Coronavirus fatality rate vs flu: How deadly is coronavirus compared to seasonal flu?

Coronavirus cases have exceeded 20,000 as of today, as infections explode out of China and into the rest of the world with deadly consequences. The disease reared its head during late 2019 and early 2020, which is flu season in several countries around the world.

How deadly is seasonal flu?

Seasonal flu refers to several strains of the disease influenza A, B, C and D.

Millions of people develop flu infections every year, most of which pass without incident after a few days to a week of symptoms.

However, thousands of people also die from influenza every year.


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According to Oxford university’s Vaccine Knowledge Project, an average of 600 people in the UK die from the flu per year.

The figures are subject to peaks and troughs, as the project noted deaths increased to 13,000 during 2008-2009.

In countries such as the US, the figure is more pronounced, as 10,000 people have died from the virus during the latest season, which started in late 2019.

Nevertheless, the disease comes with a low mortality rate of roughly 0.13 percent, and affects those most severely who are chronically unwell.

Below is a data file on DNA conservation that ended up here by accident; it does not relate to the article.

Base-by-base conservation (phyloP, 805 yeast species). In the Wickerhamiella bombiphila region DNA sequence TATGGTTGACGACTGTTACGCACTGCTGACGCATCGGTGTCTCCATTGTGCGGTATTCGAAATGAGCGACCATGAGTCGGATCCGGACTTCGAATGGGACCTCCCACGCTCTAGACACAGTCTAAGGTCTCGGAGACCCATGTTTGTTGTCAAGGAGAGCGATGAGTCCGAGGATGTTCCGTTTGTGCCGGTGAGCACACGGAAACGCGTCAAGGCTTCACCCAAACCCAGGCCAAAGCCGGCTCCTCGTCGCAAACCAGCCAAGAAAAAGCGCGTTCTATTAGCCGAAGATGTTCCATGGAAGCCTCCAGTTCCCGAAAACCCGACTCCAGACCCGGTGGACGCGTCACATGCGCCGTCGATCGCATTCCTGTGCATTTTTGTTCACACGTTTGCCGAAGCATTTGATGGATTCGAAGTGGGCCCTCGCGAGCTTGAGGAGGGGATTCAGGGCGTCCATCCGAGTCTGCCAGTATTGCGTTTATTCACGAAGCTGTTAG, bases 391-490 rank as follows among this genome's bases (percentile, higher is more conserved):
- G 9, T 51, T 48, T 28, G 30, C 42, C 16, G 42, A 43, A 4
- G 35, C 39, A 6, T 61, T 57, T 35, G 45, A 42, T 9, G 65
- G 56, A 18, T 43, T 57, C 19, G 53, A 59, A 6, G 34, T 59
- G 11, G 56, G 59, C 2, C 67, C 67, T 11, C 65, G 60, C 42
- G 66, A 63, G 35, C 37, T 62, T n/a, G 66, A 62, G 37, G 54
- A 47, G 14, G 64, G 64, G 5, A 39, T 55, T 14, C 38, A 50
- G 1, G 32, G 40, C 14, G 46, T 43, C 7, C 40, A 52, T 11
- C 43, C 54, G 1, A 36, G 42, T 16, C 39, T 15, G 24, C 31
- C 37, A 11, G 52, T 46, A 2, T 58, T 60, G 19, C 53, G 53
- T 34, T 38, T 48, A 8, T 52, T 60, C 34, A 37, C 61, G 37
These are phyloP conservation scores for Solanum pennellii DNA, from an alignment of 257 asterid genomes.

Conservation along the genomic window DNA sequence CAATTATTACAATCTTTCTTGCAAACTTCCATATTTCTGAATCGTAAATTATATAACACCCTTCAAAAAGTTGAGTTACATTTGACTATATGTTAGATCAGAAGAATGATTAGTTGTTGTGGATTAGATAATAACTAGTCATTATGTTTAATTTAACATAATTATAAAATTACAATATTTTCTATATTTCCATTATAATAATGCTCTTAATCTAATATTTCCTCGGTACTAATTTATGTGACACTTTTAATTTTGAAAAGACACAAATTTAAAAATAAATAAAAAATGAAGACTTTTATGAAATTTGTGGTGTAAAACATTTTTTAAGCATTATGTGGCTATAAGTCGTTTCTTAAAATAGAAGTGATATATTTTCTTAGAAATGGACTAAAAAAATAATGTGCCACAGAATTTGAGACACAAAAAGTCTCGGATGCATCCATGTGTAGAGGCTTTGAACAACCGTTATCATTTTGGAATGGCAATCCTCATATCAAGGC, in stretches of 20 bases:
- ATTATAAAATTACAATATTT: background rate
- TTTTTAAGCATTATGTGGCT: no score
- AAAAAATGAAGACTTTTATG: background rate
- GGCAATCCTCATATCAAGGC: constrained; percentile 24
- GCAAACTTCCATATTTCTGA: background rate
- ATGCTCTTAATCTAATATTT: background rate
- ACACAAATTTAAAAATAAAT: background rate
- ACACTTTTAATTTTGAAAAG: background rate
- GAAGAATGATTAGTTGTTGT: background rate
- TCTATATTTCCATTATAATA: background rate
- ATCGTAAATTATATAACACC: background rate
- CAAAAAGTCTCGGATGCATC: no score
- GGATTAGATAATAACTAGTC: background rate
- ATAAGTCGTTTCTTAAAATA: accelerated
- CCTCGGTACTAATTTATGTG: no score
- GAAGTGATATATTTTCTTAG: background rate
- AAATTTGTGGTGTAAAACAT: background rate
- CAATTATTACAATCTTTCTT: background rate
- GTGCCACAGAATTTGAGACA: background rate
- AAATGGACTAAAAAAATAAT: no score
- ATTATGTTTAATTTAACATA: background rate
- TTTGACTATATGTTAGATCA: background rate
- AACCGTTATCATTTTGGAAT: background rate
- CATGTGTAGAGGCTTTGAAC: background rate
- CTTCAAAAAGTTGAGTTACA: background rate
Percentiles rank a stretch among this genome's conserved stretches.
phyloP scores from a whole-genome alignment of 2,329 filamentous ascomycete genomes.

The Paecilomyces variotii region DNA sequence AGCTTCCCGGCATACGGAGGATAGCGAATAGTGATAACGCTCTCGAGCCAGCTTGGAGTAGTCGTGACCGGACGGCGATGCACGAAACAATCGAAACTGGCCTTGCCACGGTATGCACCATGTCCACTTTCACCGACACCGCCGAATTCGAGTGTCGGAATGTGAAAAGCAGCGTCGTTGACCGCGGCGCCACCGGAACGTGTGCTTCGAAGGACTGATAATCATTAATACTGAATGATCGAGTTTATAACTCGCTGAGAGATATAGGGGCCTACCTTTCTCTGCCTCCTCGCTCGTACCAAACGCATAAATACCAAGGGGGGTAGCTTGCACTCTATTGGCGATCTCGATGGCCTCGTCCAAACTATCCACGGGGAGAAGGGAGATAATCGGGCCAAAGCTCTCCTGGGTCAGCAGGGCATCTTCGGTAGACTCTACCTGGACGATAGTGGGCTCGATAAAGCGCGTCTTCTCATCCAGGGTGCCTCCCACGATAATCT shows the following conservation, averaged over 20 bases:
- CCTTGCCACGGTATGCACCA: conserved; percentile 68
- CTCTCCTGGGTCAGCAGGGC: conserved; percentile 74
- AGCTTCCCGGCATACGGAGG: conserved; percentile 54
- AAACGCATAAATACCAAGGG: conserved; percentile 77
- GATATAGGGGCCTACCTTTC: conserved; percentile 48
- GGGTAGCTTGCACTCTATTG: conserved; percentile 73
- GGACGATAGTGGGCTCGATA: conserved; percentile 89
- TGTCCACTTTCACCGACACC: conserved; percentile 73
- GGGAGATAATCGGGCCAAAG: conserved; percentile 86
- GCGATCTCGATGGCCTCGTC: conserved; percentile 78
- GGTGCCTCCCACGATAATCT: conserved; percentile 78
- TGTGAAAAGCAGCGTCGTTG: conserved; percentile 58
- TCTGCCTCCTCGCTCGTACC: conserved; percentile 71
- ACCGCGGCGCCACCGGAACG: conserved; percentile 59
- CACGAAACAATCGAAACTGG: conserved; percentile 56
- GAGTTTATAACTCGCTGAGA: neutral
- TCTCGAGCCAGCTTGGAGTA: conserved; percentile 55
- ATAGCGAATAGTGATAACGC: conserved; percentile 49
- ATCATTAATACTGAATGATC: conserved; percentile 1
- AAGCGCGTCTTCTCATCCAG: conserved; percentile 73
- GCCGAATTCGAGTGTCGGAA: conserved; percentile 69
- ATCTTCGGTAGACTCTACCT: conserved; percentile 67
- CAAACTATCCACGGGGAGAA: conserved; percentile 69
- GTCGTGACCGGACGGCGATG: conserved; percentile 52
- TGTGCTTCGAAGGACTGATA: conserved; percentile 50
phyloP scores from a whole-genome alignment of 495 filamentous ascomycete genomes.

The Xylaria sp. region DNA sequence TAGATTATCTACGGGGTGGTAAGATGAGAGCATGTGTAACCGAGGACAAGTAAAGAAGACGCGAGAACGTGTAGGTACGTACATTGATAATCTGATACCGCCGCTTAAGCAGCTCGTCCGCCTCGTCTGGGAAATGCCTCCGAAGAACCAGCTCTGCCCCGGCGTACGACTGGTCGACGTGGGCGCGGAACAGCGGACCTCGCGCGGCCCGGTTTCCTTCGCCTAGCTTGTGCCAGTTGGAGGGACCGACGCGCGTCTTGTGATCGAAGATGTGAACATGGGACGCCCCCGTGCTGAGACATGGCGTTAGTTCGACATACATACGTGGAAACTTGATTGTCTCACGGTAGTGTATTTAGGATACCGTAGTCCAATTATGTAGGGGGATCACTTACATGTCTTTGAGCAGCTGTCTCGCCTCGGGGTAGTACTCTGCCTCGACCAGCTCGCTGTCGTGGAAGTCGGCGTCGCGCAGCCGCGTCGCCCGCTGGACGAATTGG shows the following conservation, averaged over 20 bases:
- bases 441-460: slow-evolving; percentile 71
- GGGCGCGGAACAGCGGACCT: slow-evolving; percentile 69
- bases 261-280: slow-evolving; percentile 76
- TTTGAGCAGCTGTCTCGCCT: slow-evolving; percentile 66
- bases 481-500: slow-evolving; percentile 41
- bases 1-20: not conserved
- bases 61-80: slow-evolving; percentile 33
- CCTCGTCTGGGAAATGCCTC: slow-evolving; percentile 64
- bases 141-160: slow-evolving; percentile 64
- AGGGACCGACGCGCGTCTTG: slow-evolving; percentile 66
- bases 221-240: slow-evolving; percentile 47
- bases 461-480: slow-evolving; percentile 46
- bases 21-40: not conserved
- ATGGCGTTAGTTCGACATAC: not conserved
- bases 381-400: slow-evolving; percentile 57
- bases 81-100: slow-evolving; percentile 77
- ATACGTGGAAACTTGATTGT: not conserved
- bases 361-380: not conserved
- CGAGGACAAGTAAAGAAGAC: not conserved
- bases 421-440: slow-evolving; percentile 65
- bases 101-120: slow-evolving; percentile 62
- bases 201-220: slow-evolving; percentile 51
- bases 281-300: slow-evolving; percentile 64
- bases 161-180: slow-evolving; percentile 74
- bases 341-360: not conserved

How deadly is coronavirus?

A coronavirus tracker developed by Johns Hopkins University found cases of 2019-nCoV now number 20,704.

Their dashboard revealed most cases – approximately 20,492 – were detected in mainland China.

Of those who contracted the infection, 427 have died, giving it a fatality rate of 2.07 percent.

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The fatality rate is nearly three percent higher in the city of Wuhan in Hubei province, where the virus originated, which has a rate of 4.9 percent.

Excepting cases in Hubei, the mortality rate drops down to 0.16 percent, bringing it much closer to the flu.

A separate tracker from revealed 701 people have recovered from the disease, assigning it a recovery rate of 3.39 percent.

The latest coronavirus is not the first to have caused global panic, as another member of the family, SARS, circulated the world from China in 2002-2003.

Compared to SARS, which had a mortality rate of 9.6 percent, 2019-nCoV is much less deadly.

China’s National Health Committee estimates the coronavirus fatality rate will likely drop in the future.

Jiao Yahui, deputy director of the NHC’s Medical Administration Bureau, said new treatments and medical resources would see more people recover.

Only two people have died from 2019-nCoV outside of China, one person in the Philippines and another in Hong Kong.

World health authorities’ continuing vigilance against coronavirus and their decision to quarantine patients will also keep the mortality rate down.

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